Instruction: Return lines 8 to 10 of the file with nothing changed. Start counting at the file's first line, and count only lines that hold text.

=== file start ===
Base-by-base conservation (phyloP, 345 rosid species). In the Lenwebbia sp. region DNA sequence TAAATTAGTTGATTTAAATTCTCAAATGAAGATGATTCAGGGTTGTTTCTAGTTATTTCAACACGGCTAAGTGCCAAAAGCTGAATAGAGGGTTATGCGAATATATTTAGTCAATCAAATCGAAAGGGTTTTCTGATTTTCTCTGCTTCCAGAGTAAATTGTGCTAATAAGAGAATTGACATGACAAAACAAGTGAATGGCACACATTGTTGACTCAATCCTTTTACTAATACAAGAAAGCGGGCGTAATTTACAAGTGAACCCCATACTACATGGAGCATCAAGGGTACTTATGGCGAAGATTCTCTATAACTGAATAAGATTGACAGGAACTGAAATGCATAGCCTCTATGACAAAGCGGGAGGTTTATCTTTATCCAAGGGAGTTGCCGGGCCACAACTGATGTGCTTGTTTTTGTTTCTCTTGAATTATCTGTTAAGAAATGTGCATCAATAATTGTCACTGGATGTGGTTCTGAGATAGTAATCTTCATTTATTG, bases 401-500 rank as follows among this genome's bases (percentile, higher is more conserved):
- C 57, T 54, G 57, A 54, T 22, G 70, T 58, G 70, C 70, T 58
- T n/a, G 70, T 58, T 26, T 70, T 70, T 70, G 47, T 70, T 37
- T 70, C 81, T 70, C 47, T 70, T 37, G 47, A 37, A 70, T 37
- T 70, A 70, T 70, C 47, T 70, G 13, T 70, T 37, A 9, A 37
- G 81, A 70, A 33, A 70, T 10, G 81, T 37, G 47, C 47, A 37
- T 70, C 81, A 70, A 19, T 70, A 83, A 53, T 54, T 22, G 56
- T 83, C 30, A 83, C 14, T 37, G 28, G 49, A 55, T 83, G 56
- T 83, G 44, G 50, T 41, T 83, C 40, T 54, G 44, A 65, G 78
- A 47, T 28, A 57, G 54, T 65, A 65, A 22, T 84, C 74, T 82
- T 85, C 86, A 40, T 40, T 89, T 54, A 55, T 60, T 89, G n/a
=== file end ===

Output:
- T 83, C 30, A 83, C 14, T 37, G 28, G 49, A 55, T 83, G 56
- T 83, G 44, G 50, T 41, T 83, C 40, T 54, G 44, A 65, G 78
- A 47, T 28, A 57, G 54, T 65, A 65, A 22, T 84, C 74, T 82